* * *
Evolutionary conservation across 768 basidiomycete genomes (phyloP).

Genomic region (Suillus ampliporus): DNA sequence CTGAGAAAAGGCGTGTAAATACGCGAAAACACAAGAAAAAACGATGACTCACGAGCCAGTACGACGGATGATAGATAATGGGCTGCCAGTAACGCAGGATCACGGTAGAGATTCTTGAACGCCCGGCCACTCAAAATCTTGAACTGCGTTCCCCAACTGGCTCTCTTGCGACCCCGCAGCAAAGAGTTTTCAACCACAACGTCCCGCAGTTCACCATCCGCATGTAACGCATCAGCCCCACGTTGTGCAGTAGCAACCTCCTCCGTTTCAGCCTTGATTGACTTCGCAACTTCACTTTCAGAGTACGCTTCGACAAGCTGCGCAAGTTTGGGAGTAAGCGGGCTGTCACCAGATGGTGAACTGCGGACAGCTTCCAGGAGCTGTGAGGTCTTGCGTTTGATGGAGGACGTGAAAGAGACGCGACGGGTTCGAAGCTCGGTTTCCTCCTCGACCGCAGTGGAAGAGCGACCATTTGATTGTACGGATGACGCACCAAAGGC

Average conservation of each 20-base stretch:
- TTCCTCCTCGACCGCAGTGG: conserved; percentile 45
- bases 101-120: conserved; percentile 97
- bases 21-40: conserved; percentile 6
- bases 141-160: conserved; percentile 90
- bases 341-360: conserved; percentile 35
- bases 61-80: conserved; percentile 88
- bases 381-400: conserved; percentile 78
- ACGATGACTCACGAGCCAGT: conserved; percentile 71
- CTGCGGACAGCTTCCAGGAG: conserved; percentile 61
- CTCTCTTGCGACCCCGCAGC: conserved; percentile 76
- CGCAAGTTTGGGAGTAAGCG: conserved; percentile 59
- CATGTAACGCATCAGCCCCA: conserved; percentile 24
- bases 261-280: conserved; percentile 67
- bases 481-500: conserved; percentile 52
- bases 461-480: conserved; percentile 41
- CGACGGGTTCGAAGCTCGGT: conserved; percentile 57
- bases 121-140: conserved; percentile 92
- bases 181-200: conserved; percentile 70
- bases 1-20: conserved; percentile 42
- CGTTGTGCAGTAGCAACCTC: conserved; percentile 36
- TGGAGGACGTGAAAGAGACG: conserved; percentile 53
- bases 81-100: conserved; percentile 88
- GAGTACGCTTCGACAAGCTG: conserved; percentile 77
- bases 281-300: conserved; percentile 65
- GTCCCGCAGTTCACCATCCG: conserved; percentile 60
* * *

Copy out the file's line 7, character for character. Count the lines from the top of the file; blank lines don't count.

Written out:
- bases 141-160: conserved; percentile 90